The charity, Fostering Network, invited foster carers and professionals involved in foster services to share their Christmas stories. They shared their experiences of trying to create a wonderful Christmas for fostered children and the many changes that needed to be made to their plans in order to accommodate the very individual needs of the child in their care.
The stories demonstrate the amazing expertise of so many foster carers and their absolute dedication to putting their own Christmas experience second to that of the children in their care. What is equally inspiring and tremendously heart-warming is the ability of the foster carers’ birth children, who show fantastic insight, patience and care for the children living in their home, putting their needs ahead of their own.
One social worker from Flintshire County Council states that “most Christmas eves, we get asked to place around five children and we are phoning One social worker from Flintshire County Council stated that “most Christmas eves, we get asked to place around five children and we are phoning our foster carers asking if they can care for another child over Christmas”. We too, have experienced similar demand leading up to Christmas, as local authority placement teams try their absolute best to find a caring home for each individual child in need. However, the reality is that we have no families available to offer, as all are at capacity. The demand for new foster carers continues to be very high, with new children coming in to care at a rate of 1 every 15 minutes across the UK.
Mark and Sandra, foster carers reported “Christmas of 2015, we woke up Christmas morning all excited, but our little boy didn’t know what to do and – his little face was blank.” He apparently opened his gifts very slowly with very little excitement, instead looking confused. After Christmas lunch he told his carers that it had been the best dinner he had every had and it was only much later in the year that they became aware that the little boy had never had Christmas celebrations before, “no toys, no special food and no family games”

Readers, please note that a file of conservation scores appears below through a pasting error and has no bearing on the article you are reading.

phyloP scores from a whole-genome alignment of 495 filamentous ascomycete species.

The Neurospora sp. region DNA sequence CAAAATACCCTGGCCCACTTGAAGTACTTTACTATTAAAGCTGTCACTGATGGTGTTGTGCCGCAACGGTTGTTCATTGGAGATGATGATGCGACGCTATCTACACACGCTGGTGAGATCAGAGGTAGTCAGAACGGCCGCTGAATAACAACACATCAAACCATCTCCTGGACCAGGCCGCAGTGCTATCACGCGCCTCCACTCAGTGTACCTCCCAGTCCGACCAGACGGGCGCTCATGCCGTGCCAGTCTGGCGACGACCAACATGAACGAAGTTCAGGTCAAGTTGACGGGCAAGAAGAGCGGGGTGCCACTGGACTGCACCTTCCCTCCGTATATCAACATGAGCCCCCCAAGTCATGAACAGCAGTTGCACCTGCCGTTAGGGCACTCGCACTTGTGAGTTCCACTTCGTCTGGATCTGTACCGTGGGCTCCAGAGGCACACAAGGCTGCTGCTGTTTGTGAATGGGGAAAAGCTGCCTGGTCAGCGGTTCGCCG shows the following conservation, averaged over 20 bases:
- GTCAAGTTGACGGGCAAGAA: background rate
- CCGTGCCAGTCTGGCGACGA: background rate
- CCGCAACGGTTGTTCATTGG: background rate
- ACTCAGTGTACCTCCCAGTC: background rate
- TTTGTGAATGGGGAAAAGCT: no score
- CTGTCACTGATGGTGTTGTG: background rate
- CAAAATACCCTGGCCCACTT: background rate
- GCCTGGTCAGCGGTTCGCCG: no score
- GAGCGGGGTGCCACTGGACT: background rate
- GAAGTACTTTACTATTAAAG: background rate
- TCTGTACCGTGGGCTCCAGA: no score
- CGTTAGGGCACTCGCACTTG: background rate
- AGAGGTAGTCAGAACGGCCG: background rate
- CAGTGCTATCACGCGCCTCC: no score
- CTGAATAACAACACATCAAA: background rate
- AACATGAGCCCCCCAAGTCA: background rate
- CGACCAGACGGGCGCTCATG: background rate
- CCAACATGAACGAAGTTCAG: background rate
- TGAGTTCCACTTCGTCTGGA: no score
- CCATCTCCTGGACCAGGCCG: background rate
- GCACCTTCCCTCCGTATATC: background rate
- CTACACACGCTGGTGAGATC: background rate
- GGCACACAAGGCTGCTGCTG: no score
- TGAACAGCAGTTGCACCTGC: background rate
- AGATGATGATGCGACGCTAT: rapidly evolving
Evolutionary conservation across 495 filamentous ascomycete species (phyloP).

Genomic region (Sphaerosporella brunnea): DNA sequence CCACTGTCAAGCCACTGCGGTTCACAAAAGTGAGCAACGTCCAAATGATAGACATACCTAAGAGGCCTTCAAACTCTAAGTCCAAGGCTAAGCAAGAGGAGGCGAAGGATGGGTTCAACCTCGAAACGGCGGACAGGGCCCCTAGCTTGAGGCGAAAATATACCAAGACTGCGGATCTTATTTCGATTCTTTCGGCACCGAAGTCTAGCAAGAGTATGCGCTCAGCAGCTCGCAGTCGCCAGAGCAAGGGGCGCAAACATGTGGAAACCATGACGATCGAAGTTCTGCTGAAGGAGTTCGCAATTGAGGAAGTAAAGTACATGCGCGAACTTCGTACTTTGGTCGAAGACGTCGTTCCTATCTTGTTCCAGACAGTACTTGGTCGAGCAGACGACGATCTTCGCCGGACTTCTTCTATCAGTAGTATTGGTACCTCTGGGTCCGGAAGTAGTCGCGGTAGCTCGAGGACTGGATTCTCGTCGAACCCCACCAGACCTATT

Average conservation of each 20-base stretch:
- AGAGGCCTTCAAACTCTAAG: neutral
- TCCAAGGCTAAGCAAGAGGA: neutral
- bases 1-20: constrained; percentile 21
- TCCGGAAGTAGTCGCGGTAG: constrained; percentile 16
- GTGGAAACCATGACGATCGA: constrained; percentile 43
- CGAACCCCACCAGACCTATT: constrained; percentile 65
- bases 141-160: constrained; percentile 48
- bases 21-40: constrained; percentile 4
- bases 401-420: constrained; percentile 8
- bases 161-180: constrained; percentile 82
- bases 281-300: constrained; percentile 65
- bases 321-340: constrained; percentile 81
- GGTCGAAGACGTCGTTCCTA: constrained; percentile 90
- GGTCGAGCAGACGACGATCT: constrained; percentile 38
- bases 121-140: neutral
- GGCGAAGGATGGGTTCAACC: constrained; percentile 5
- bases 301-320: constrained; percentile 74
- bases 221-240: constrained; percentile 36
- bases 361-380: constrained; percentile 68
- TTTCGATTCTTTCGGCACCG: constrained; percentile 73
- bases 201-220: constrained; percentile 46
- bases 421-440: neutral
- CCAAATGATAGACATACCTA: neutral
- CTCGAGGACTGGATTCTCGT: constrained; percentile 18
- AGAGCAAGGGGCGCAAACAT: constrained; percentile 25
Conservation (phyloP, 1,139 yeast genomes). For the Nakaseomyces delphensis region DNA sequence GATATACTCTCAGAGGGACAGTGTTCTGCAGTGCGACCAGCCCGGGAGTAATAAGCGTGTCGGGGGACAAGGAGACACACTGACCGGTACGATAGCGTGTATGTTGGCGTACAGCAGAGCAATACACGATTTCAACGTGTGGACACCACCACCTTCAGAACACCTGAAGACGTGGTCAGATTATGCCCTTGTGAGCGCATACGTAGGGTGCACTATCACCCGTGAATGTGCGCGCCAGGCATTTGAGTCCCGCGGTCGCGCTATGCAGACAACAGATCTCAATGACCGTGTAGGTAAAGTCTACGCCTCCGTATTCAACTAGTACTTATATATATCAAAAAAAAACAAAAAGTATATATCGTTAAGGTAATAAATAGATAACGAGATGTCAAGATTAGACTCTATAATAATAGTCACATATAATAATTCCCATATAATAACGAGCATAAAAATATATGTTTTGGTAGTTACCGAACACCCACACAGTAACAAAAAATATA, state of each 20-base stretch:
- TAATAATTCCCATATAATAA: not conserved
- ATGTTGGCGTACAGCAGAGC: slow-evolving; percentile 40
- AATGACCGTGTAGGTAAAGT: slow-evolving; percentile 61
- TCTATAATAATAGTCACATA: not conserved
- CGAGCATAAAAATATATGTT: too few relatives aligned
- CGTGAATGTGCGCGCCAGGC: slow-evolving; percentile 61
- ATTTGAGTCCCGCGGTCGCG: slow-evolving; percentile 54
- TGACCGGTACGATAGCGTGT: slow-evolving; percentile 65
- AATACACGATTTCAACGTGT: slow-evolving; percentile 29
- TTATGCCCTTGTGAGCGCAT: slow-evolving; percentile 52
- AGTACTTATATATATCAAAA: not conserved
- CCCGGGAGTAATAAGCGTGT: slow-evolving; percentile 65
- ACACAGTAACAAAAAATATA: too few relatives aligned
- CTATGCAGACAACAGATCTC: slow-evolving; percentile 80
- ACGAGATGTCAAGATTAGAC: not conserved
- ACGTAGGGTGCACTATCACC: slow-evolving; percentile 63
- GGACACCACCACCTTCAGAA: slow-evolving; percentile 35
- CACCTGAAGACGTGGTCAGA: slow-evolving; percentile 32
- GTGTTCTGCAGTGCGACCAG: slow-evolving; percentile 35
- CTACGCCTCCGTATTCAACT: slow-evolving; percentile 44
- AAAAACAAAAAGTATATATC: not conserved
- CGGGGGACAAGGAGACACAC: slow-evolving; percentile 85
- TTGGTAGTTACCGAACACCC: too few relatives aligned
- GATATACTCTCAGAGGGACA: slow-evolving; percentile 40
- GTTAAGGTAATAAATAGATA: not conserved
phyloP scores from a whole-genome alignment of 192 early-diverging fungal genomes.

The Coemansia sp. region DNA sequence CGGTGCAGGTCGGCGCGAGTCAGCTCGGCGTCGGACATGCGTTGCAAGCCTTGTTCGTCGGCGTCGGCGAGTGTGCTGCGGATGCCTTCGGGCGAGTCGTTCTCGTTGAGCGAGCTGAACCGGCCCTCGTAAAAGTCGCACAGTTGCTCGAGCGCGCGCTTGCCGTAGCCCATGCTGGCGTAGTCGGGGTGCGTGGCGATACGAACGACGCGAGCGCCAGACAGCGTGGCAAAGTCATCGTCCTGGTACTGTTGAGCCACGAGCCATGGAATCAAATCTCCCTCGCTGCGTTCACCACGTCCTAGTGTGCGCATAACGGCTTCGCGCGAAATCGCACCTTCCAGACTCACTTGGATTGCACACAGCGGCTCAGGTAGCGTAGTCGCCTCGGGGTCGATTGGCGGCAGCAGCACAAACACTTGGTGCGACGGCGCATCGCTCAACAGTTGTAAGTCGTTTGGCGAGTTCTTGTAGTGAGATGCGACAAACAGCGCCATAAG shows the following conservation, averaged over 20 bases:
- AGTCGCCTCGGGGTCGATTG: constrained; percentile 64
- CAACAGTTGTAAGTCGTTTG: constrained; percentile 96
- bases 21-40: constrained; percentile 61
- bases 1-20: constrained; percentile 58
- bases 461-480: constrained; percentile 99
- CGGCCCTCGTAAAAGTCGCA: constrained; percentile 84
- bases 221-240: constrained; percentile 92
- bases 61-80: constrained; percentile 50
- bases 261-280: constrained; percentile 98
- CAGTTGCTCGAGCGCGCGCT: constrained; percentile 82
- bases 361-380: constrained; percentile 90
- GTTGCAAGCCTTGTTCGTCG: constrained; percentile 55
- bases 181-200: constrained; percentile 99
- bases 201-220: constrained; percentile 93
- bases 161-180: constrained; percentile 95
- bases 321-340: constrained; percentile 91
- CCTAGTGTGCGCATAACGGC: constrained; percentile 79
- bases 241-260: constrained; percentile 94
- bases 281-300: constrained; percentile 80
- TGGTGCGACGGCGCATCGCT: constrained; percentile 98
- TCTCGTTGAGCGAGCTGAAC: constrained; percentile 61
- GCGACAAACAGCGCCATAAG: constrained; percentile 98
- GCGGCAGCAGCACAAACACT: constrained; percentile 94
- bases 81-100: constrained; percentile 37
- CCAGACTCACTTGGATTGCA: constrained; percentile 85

Susan, another foster carer shared, “We had a five-year-old and a two-year-old one Christmas. They didn’t know what an Advent calendar, Christmas Cracker or Christmas dinner was.” She explained that afterwards when she had asked the older child what the best bit of the day had been, expecting to hear it was the lovely gifts, she was told it was the Christmas crackers and the dinner, because they had never had that before.
We are so grateful for the fantastic work undertaken by all foster carers and not just at Christmas time. But knowing that they are all going to the moon and back for the children in their care to ensure that their Christmas is memorable and the best it can be, is truly inspiring. Their ability to be flexible and put the child at the centre of their day is what makes them amazing.
We thank our team of foster carers and their super families for their tremendous work and support which ensures that we enable young people every day to go on to achieve their true potential.
We welcome any inquiries about fostering from people thinking about doing more in the New Year.